What exactly is a credit score and what’s used to create that score? A credit score is a statistical representation (guess) if you will pay bills on time based on past history of payments and how much credit you use on a regular basis. A few days back I posted about credit score and is it relevant. I didn’t explain what is actually in a credit score. For the average consumer, having credit limits of 10K+ is simply not needed; these consumers won’t use credit limits that high. Unfortunately, to succeed in the credit score game these high limits are needed. The general rule for credit utilization is to keep credit card balances to less than 40% of available credit. This means if you have a COMBINED credit availability on credit cards of 10K; keep the amount of credit used to below 4K at any one time. Since we do not know for 100% certainty when the different credit card agencies report to the credit reporting agencies (CRAs) try to never be above this limit on your credit cards. Remember, this is combined usage and combined limits.
Credit Score Range
A credit score is somewhere between 300-850; the higher the number the better the credit and the smaller the risk of that borrower defaulting (or so the theory goes). Personally, I believe the way credit scores are calculated is not relevant to today’s credit system especially with the rise of strategic defaults on mortgages and other credit obligations.
What’s NOT in a Credit Score
Some people believe that every bill is reflected on their credit reports; its not. Here is a short list of what is not included as part of your credit report: cell phone bills, electrical bill, property taxes, federal income tax, water bill, cable bill, internet and other utility type bills. The exception to this rule is when any of these companies get a judgement against you for a past due amount; judgments can be reported on your credit reports (but are fairly easy to get deleted as court clerks don’t validate). If utility bills are not part of your credit report then how exactly is a credit score calculated?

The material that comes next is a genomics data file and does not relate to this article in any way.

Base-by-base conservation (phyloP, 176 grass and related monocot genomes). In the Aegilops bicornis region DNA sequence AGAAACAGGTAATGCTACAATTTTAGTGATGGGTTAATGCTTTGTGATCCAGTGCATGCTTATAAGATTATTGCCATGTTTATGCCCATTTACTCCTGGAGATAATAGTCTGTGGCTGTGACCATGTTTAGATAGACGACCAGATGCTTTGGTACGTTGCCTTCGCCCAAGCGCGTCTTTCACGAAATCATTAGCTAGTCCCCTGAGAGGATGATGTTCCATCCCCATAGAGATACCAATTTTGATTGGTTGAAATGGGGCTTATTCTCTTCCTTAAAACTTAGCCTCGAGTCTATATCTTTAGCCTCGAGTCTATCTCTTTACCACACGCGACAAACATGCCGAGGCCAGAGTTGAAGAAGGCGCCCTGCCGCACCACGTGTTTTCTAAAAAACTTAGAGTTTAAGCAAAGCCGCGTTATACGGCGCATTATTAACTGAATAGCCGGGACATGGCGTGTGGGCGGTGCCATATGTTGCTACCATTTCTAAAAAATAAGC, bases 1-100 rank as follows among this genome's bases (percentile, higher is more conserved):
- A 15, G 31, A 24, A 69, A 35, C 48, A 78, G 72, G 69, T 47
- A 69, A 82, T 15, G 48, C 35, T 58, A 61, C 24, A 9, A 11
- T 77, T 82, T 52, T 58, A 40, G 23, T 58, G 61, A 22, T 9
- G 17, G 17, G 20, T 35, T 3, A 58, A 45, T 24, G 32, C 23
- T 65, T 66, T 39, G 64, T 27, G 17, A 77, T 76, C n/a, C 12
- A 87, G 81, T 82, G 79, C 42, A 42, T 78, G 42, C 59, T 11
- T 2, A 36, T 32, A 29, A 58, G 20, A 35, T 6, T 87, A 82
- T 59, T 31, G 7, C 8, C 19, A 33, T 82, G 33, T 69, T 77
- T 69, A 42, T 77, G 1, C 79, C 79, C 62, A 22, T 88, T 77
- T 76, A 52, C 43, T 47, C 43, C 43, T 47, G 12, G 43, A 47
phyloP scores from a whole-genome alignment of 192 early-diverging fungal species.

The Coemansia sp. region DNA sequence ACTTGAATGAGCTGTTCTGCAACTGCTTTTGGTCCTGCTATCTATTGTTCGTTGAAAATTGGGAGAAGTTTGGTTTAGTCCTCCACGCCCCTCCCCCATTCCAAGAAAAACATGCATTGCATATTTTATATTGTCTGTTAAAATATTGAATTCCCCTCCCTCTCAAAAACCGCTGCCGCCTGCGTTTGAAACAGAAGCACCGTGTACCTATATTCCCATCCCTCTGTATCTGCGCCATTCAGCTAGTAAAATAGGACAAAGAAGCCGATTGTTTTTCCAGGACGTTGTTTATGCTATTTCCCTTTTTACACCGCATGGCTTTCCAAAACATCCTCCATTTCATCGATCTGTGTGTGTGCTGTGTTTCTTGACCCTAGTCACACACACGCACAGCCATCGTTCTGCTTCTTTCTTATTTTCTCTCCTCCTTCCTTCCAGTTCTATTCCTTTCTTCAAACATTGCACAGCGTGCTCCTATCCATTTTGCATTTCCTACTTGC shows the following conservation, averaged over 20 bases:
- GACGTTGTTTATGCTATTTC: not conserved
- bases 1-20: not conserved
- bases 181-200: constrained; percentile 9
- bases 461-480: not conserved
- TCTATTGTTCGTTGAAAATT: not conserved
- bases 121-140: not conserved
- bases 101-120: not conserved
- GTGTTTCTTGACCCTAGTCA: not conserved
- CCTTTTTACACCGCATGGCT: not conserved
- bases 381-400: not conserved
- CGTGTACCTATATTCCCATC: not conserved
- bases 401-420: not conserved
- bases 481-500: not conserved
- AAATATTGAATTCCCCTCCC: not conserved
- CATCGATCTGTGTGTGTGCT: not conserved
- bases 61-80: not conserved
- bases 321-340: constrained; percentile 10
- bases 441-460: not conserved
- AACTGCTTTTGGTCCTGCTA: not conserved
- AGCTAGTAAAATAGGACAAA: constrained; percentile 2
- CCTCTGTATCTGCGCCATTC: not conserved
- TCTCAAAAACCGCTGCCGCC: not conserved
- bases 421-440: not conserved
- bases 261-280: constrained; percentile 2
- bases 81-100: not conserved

What’s in a Credit Score
A credit score involves: payment history, amounts owed, length of credit history, how much new credit, and types of credit used. My Fico says:
- Account payment information on specific types of accounts (credit cards, retail accounts, installment loans, finance company accounts, mortgage, etc.)
- Presence of adverse public records (bankruptcy, judgements, suits, liens, wage attachments, etc.), collection items, and/or delinquency (past due items)
- Severity of delinquency (how long past due)
- Amount past due on delinquent accounts or collection items
- Time since (recency of) past due items (delinquency), adverse public records (if any), or collection items (if any)
- Number of past due items on file
- Number of accounts paid as agreed
- Amount owing on accounts
- Amount owing on specific types of accounts
- Lack of a specific type of balance, in some cases
- Number of accounts with balances
- Proportion of credit lines used (proportion of balances to total credit limits on certain types of revolving accounts)
- Proportion of installment loan amounts still owing (proportion of balance to original loan amount on certain types of installment loans)
Length of Credit History
- Time since accounts opened
- Time since accounts opened, by specific type of account
- Time since account activity
- Number of recently opened accounts, and proportion of accounts that are recently opened, by type of account
- Number of recent credit inquiries
- Time since recent account opening(s), by type of account
- Time since credit inquiry(s)
- Re-establishment of positive credit history following past payment problems
Types of Credit Used
- Number of (presence, prevalence, and recent information on) various types of accounts (credit cards, retail accounts, installment loans, mortgage, consumer finance accounts, etc.)
Please leave your comments or questions below regarding your credit score. As always, I am available via email or telephone for questions. I am not an attorney and this is not legal advice.